Published December 02, 2013
We live in interesting times.
Computers, smartphones, and other gadgets have made the world a smaller place, metaphorically speaking. Automobiles and airplanes allow us to travel in hours distances that would've taken days or weeks just a century ago. And advances in safety and medical technology have extended the human lifespan by decades: in the early 1900s, the global life expectancy for a newborn was around 40 years (PDF), but today, that figure is nearly 70.
There's a downside to that last item, though: as we live longer, our cognitive abilities often degrade, diminishing our ability to drive safely. This creates stress for many families, as they have to ask parents, grandparents, aunts, and uncles to hand over the keys.
But long before mental abilities begin to fade, older motorists can face physical problems that make driving more difficult. As part of the American Occupational Therapy Association's Older Driver Safety Awareness Week (December 2 - 6), AAA has updated its list of car features that benefit senior drivers. Among those features:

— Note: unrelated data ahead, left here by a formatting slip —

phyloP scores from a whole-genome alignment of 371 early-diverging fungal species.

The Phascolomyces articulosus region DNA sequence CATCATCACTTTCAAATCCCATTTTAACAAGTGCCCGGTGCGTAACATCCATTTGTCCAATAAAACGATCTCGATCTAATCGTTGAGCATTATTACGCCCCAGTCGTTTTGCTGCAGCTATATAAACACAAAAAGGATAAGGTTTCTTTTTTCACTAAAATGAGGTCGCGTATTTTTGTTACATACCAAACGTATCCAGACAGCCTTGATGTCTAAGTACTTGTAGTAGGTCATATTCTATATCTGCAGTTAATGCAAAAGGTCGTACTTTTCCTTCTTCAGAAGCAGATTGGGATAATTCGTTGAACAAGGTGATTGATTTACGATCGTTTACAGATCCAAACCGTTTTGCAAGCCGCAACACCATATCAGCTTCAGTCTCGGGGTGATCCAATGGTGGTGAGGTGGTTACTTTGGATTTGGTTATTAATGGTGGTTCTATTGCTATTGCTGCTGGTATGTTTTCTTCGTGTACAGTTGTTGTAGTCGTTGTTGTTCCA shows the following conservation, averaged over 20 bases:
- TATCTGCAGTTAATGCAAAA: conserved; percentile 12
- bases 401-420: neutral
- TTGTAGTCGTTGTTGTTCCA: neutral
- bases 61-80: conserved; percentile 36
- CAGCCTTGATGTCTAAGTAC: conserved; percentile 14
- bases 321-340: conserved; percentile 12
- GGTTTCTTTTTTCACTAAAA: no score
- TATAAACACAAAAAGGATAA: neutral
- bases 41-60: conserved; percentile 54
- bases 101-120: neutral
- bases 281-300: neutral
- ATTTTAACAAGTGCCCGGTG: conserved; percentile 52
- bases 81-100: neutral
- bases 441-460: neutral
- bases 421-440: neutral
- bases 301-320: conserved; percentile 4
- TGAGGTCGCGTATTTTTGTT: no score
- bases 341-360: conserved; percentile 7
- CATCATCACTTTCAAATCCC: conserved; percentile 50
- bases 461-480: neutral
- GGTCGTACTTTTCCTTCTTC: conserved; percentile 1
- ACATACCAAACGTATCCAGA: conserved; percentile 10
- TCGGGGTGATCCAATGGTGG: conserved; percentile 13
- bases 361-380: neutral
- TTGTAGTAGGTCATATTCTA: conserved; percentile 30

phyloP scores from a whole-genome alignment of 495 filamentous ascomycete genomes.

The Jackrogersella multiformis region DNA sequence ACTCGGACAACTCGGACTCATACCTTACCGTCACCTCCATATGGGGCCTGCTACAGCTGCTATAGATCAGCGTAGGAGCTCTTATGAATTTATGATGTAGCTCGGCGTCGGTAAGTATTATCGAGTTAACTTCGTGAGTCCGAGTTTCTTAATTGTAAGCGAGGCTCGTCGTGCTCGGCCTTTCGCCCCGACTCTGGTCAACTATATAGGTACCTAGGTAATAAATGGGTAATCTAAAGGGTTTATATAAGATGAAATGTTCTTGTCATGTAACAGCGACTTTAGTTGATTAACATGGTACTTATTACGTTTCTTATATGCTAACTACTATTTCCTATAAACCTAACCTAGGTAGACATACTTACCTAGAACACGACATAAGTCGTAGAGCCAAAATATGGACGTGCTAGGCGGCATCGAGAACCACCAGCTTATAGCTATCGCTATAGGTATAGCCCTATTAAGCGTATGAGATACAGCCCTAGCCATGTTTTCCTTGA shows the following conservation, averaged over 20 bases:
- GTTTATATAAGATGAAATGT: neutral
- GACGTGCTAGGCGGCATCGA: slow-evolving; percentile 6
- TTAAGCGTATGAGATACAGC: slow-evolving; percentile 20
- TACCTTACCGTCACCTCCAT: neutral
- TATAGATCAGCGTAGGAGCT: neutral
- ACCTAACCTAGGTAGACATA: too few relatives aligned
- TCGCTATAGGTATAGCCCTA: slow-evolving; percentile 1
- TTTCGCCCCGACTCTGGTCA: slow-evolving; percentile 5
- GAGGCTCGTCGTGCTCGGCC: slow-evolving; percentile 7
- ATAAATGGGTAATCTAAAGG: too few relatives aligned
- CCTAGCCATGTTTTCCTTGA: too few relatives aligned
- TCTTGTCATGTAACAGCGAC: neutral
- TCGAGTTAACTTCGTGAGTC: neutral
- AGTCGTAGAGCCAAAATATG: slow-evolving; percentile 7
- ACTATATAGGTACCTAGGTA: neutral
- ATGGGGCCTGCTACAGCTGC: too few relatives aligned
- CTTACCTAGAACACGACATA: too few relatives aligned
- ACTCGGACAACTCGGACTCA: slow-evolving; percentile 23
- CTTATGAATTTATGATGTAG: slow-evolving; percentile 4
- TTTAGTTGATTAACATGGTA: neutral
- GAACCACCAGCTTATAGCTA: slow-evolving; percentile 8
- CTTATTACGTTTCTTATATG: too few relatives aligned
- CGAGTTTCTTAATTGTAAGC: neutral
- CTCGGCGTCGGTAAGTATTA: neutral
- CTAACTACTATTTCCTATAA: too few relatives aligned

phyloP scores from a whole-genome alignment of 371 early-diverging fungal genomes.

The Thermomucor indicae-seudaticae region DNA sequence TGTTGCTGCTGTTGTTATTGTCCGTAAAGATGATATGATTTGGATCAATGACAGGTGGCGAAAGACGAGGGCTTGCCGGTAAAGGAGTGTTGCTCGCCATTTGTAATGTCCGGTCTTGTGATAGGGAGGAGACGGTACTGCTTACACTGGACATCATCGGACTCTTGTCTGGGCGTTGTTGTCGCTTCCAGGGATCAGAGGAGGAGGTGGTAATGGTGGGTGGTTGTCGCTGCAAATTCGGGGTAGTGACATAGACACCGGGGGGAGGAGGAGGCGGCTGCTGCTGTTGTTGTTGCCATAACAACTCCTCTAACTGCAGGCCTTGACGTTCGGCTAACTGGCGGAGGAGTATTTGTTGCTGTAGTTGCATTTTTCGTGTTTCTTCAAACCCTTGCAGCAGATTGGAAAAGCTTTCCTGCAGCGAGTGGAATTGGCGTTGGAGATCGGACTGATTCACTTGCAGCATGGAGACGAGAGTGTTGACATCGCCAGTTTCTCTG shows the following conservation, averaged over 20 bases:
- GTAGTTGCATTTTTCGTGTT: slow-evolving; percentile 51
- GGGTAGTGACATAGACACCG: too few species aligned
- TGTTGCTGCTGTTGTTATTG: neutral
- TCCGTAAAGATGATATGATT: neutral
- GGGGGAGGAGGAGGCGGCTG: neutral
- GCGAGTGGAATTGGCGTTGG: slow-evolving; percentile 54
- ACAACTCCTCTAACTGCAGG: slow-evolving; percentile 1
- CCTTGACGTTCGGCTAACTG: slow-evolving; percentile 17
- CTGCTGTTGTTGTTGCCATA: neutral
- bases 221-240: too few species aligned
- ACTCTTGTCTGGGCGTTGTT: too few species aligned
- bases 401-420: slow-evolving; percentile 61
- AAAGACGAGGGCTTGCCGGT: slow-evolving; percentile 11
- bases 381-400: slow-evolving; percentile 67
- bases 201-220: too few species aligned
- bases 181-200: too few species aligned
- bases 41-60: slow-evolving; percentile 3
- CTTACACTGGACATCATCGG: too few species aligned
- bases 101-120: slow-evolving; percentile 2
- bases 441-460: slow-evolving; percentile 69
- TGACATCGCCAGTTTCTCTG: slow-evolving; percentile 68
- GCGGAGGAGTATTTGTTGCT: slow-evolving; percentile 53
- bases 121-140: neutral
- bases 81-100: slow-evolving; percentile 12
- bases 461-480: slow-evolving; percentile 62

Keyless entry and ignition
As anyone with arthritis knows, gripping keys of any size can sometimes be a challenge. Vehicles that permit drivers to open doors and start vehicles by carrying a fob in their pocket or purse help solve that problem.
Six-way adjustable seats
This common feature can be a lifesaver for adults with knee, hip, and leg impairments, allowing them to enter and exit a vehicle with greater ease.
Thick steering wheels
As with keys, many seniors have trouble gripping ordinary steering wheels. Thicker wheels make it easier for drivers to control vehicles, boosting safety.
It's no secret that vision often deteriorates with age. In the days of analog gauges, that often presented problems for older drivers, but now that so many dashboards consist of digital screens, drivers have greater control over the way that information is displayed. Increasing the contrast gives drivers access to the information they need at just a glance.
According to AAA's Jake Nelson, "A 2012 survey revealed that only one in 10 senior drivers with health issues are driving a vehicle with features like keyless entry or larger dashboard controls that can assist with such conditions." Now, as many shoppers look for bargains on 2013 models -- or check out new 2014 vehicles -- it's a great time to keep options like these in mind.
For a complete overview of car features for older drivers, arranged by ailment, check out the Senior Driving section of AAA's website.